China’s factory-gate prices snapped six months of year-on-year declines in January, although prolonged business closures from the coronavirus outbreak mean positive momentum is unlikely to persist.

The virus has killed more than 900 in China and has also added to price pressures with consumer inflation hitting a more than eight-year high as government restrictions on movement drove residents to stock up on essentials.

China’s producer price index rose 0.1% from a year earlier, according to data released by the National Bureau of Statistics on Monday, in line with expectations tipped by a Reuters poll of analysts and reversing a 0.5% drop in December.

Analysts attributed the rise to improving activity in the industrial sector at the end of last year, buoyed by a trade truce with the United States and government stimulus, which finally appeared to gain traction.

However, those gains are not expected to be sustained amid growing economic headwinds from the coronavirus.

“Notwithstanding different coronavirus scenarios, we maintain our view that China’s mini-cycle recovery will be delayed, but not derailed,” said economists at Morgan Stanley in a note to clients on Monday.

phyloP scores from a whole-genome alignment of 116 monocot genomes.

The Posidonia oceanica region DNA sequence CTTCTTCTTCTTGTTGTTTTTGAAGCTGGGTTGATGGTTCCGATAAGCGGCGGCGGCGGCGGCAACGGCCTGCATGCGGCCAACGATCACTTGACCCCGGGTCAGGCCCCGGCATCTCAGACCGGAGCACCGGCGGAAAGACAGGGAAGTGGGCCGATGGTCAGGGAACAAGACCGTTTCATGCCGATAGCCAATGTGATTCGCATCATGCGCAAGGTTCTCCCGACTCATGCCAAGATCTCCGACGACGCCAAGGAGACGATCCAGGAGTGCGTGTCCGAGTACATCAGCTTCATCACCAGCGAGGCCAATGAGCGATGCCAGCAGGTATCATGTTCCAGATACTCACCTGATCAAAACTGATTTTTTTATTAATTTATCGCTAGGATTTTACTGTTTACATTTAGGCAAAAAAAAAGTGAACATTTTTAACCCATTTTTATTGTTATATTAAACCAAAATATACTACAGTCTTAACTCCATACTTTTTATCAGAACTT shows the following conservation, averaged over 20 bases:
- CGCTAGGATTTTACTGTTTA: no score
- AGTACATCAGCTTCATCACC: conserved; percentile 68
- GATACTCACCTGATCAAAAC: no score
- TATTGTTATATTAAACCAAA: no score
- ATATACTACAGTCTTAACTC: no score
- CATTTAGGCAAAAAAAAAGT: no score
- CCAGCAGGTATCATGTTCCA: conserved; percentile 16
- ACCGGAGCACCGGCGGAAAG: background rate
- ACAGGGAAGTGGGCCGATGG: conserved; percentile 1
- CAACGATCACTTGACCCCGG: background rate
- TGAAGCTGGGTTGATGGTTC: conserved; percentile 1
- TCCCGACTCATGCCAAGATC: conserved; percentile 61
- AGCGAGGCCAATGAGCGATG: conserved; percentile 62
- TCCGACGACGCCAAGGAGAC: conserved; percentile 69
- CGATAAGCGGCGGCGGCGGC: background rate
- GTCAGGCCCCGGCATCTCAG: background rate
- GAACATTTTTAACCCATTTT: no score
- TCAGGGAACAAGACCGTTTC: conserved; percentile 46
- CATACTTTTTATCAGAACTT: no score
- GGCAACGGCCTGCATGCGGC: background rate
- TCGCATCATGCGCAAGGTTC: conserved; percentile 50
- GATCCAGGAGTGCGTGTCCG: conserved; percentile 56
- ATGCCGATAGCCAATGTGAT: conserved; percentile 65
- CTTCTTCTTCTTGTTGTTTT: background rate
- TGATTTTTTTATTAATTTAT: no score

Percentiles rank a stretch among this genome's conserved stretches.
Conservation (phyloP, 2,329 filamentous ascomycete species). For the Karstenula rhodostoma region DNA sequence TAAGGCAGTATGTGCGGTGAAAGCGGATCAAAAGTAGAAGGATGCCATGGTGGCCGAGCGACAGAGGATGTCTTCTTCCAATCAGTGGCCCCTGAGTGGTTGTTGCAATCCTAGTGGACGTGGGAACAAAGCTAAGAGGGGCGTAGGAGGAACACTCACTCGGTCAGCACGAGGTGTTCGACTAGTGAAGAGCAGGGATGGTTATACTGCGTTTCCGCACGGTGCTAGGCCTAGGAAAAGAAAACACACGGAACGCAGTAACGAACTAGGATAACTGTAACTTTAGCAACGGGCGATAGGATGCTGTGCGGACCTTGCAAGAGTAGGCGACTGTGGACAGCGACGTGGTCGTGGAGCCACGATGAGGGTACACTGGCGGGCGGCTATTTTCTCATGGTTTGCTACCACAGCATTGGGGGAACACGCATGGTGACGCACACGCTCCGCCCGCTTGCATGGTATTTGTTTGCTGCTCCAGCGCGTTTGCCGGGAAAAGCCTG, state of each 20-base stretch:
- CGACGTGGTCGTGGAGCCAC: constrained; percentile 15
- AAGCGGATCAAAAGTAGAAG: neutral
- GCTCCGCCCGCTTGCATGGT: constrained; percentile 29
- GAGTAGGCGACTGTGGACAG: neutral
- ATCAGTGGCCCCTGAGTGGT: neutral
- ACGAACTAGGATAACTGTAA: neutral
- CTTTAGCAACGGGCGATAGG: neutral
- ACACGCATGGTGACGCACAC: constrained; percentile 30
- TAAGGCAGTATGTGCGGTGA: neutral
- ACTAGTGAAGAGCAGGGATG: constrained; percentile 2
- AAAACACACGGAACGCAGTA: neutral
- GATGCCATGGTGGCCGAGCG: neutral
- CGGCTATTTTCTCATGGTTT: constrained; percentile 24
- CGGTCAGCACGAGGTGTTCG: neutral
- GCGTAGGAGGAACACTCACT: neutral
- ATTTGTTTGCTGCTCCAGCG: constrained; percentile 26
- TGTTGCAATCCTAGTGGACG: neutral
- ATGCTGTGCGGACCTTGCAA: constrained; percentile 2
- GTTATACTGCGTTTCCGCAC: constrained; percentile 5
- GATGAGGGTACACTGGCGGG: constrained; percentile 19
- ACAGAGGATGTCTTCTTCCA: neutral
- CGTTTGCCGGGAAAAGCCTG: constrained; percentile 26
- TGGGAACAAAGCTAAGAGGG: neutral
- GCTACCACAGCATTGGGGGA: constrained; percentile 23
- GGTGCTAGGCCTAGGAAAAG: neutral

Morgan Stanley estimates that the coronavirus could slash up to 2 percentage points off China’s first quarter growth if factory suspensions nationwide would continue beyond February.

The epidemic, which originated in the central China city of Wuhan, has infected over 40,000 people in the country, forcing Beijing to extend holidays in key manufacturing bases and impose severe controls in major cities.

Movement of goods and people has also been severely disrupted, with some firms including South Korea’s Hyundai Motor (005380.KS) and Japan’s Nintendo (7974.T) expecting major disruptions in their supply chains.

This has prompted some economists to drastically lower their GDP growth estimates for the first quarter and the full year. Beijing is mulling slashing its 2020 growth target of around 6% and readying fiscal and monetary stimulus to counter the effects of the outbreak, policy sources have told Reuters.

China’s consumer price index rose 5.4% from a year earlier in January, beating the 4.9% rise tipped by a Reuters poll of analysts and a 4.5% rise in December. It was also the fastest acceleration since October 2011.

The NBS in a commentary on the data attributed the acceleration in consumer prices to the Lunar New Year holiday, the coronavirus outbreak and lower base from last year. Food prices surged 20.6% in January from a year earlier while pork prices more than doubled.

“We believe the coronavirus outbreak may keep CPI inflation above 4.0% y-o-y in H1 2020 due both to hoarding by households (e.g., food and other supplies), disruptions to transport and supply shocks as a result of those lockdowns,” said Nomura analysts after the data release on Monday.

“That said, we believe PPI inflation is poised to decline due to a big slowdown in property and infrastructure investment.”

Source: Reuters